Gebre Meskel Lalibela

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15th-century painting of King Lalibela
King of Zagwe dynasty
PredecessorKedus Harbe
SuccessorNa'akueto La'ab
Roha, Lasta
Bete Golgotha church, Lalibela, Ethiopia
SpouseMasqal Kibra
Regnal name
Gebre Meskel
DynastyZagwe dynasty
FatherJan Seyum
ReligionEthiopian Orthodox Christian
Gebre Meskel Lalibela
Venerated inEthiopian Orthodox Tewahedo Church
Major shrineBete, Golgotha Church, Lalibela, Ethiopia
Feast19 June

Lalibela (Ge'ez: ላሊበላ), regnal name Gebre Meskel (Ge'ez: ገብረ መስቀል gäbrä mäsqäl, "Servant of the Cross"), was a king of the Zagwe dynasty, reigning from 1181 to 1221.[2]: 22 [3]: 56n  He was the son of Jan Seyum and the brother of Kedus Harbe. Perhaps the best-known Zagwe monarch, he is credited as the patron of the namesake monolithic rock-hewn churches of Lalibela. He is venerated as a saint by the Ethiopian Orthodox Tewahedo Church on 19 June.[4]


The life of Lalibela is recorded in his hagiography, Gadla Lalibela. According to the source, King Lalibela was born in 1162, at a town called Roha (it was later renamed Lalibela after him). He was the son of Jan Seyoum, the governor of Bugna in the province of Lasta. His mother's name was Kirwerna who was a housemaid in the service of Jan Seyoum. When she became pregnant by him, Jan Seyoum became angry and Kirwerna decided to flee to a place called Roha, where she gave birth to Lalibela. A swarm of bees was said to have surrounded him at his birth, which his mother took as a sign of his future power. Accordingly he was named "Lalibela", meaning "the bees recognise his sovereignty" in Old Agaw. Because of this prophecy, he was eventually forced into exile due to the hostility of his uncle Tatadim and his brother Kedus Harbe, who was rightful sovereign. He left for Jerusalem where he remained for many years, upon returning to Ethiopia, he married Meskel Kibra. However, as Harbe was intent on killing him, he was again forced to flee from Lasta with his wife.[5]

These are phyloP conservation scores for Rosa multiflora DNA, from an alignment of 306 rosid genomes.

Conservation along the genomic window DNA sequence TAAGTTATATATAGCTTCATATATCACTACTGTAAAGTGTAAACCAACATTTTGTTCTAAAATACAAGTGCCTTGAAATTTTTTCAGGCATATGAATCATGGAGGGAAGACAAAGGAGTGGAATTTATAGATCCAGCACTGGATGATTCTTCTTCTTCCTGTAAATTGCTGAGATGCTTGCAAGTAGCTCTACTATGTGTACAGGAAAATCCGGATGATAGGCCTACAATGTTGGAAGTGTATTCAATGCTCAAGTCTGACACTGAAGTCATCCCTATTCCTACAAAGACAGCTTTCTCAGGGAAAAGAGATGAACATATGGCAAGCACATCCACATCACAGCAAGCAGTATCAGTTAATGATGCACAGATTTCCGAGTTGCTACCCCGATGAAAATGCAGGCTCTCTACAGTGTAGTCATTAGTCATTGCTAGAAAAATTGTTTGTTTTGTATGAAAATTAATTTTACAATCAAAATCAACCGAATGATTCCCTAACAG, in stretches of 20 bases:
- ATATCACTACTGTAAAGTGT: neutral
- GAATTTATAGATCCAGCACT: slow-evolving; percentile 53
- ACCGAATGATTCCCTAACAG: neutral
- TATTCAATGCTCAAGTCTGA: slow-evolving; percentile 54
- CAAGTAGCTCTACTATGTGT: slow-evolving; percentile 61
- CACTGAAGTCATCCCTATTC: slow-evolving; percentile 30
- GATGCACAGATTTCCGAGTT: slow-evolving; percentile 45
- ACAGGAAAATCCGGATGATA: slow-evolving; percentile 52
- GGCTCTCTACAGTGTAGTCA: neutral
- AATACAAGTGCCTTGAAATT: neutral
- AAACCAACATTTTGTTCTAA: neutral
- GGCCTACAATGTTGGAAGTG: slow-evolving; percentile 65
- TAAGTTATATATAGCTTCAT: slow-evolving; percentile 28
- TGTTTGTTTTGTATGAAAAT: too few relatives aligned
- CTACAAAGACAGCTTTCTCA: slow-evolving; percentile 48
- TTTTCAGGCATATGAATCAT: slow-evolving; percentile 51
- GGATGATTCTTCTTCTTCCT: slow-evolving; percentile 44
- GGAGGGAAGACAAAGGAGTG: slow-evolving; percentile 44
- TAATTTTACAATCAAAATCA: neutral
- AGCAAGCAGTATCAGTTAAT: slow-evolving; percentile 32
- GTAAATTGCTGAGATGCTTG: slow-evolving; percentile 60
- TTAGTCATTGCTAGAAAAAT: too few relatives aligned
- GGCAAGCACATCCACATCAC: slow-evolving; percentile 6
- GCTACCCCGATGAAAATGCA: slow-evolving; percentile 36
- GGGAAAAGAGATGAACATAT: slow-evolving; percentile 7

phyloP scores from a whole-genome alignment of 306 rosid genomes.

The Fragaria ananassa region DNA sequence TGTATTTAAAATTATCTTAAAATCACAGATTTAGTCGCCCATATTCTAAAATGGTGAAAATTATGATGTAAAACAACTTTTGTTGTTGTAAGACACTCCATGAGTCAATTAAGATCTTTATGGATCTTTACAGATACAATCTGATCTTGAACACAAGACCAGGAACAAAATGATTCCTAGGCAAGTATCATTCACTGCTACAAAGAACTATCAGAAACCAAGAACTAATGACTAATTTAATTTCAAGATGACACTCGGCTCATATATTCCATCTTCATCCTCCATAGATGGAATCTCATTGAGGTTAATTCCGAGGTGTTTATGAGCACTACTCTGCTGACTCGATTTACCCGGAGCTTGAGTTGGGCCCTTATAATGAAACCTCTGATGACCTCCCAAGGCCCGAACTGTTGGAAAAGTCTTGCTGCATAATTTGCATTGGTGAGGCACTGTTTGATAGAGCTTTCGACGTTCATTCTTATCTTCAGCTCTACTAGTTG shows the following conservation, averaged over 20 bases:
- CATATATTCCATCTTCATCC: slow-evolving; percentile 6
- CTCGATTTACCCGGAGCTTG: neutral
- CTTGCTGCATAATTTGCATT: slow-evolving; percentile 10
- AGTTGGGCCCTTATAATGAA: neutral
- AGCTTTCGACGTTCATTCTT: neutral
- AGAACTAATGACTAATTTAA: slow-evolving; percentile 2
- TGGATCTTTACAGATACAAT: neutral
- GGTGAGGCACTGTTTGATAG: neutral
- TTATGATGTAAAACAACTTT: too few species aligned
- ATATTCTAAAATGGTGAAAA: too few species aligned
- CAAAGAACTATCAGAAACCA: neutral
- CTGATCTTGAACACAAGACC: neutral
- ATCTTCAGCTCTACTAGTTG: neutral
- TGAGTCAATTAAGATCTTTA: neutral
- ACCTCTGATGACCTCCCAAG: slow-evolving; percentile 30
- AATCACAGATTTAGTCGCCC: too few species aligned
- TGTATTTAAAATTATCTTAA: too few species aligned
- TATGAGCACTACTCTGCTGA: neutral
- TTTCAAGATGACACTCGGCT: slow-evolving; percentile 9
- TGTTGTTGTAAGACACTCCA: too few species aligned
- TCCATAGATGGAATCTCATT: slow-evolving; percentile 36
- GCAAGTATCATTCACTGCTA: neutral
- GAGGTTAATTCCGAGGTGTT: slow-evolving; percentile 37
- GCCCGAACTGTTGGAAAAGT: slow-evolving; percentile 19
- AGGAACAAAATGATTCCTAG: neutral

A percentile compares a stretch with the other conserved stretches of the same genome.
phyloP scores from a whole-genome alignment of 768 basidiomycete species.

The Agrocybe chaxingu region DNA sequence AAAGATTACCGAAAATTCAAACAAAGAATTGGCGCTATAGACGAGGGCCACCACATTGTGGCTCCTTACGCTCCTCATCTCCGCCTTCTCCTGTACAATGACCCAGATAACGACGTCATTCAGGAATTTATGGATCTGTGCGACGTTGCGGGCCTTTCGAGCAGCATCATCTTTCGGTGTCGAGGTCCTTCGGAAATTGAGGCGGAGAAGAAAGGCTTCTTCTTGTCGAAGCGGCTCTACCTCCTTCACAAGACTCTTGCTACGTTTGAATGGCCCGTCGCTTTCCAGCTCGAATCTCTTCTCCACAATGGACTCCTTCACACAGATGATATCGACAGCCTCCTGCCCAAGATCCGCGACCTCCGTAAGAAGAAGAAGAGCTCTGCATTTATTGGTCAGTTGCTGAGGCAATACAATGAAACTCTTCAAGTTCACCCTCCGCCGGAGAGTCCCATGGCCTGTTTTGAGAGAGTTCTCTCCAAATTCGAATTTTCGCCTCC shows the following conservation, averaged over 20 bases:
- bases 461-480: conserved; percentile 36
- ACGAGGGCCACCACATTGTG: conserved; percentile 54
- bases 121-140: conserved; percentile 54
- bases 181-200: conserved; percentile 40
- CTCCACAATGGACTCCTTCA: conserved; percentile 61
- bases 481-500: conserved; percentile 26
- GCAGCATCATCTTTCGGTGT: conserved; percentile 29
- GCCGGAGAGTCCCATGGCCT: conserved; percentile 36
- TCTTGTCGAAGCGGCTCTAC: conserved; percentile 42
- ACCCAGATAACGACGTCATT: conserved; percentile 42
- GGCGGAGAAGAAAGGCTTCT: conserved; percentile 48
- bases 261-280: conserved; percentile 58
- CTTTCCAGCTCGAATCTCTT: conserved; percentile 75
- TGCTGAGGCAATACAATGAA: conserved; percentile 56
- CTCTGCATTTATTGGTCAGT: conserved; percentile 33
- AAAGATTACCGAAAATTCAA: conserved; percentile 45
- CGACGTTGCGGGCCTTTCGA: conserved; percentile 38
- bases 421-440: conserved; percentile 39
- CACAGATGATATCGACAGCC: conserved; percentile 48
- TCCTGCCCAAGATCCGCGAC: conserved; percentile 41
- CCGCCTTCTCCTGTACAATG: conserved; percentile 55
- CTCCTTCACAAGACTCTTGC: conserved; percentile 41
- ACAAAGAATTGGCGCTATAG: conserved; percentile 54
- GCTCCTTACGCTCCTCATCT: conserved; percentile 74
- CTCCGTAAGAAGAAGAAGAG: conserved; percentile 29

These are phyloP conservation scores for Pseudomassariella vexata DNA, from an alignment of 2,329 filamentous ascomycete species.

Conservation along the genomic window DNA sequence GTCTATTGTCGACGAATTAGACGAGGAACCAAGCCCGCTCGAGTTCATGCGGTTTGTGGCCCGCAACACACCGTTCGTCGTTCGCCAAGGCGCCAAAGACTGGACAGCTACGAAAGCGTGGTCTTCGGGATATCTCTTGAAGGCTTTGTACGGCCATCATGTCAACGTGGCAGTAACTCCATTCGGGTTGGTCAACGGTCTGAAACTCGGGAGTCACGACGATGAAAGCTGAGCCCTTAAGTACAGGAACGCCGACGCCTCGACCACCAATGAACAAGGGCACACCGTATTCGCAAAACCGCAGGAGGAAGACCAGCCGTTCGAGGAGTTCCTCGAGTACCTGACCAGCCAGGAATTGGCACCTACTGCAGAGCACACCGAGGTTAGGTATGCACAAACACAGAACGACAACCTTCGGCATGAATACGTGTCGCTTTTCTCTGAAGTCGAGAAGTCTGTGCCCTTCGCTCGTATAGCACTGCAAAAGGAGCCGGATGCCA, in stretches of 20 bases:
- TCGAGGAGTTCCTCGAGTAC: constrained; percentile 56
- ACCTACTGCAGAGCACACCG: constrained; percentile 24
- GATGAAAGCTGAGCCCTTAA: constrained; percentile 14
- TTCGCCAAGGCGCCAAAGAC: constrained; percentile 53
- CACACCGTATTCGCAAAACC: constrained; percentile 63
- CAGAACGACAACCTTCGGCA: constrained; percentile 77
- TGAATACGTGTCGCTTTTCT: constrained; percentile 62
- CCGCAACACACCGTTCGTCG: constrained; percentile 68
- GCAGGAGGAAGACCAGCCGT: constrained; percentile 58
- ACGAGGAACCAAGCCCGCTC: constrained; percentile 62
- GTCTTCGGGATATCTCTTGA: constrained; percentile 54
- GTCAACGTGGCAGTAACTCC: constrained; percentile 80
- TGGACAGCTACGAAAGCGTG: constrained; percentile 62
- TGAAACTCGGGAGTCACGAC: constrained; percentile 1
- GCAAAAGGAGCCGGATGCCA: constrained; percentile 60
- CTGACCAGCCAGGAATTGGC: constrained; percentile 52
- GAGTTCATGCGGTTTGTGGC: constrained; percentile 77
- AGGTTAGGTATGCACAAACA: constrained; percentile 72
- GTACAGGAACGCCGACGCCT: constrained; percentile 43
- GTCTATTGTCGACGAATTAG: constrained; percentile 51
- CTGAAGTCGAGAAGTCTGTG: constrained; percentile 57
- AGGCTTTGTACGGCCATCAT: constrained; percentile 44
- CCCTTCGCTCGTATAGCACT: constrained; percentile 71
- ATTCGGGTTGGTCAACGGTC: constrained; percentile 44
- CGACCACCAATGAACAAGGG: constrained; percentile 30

Rise to Power[edit]

Ultimately Lalibela did seize the throne, but it is not known how he was able to achieve this. His Gadla does not explain how he rose to power.[6][7] Because Lalibela came to power during his brother's lifetime, Taddesse Tamrat suspects that he took the crown by force of arms.[8]

According to a chronicle from Gojjam, faced with continued persecution by Harbe, Lalibela allied himself with the Amharas, promising them key positions if he succeeded. Delighted with this promise, the Amharas were said to have joined forces with him. In response Harbe rallied behind him the seven clans of the Agaw people. In the ensuring battle Lalibela was entirely victorious and managed to seized the throne, the chronicle then states that Lalibela had the Agaws exiled from Lasta and allowed the Amhara to settle into the area. Hence the Amharic proverb: "Amhara settled, Agaw exiled".[9][10]


Lalibela is said to have seen Jerusalem in a vision and then attempted to build a new Jerusalem as his capital in response to the capture of old Jerusalem by Muslim forces led by Saladin in 1187. As such, many features of the town of Lalibela have Biblical names including the town's river, known as the River Jordan (Amharic: ዮርዳኖስ ወንዝ, romanized: Yordanos Wenz). The city remained the capital of Ethiopia from the late 12th century and into the 13th century.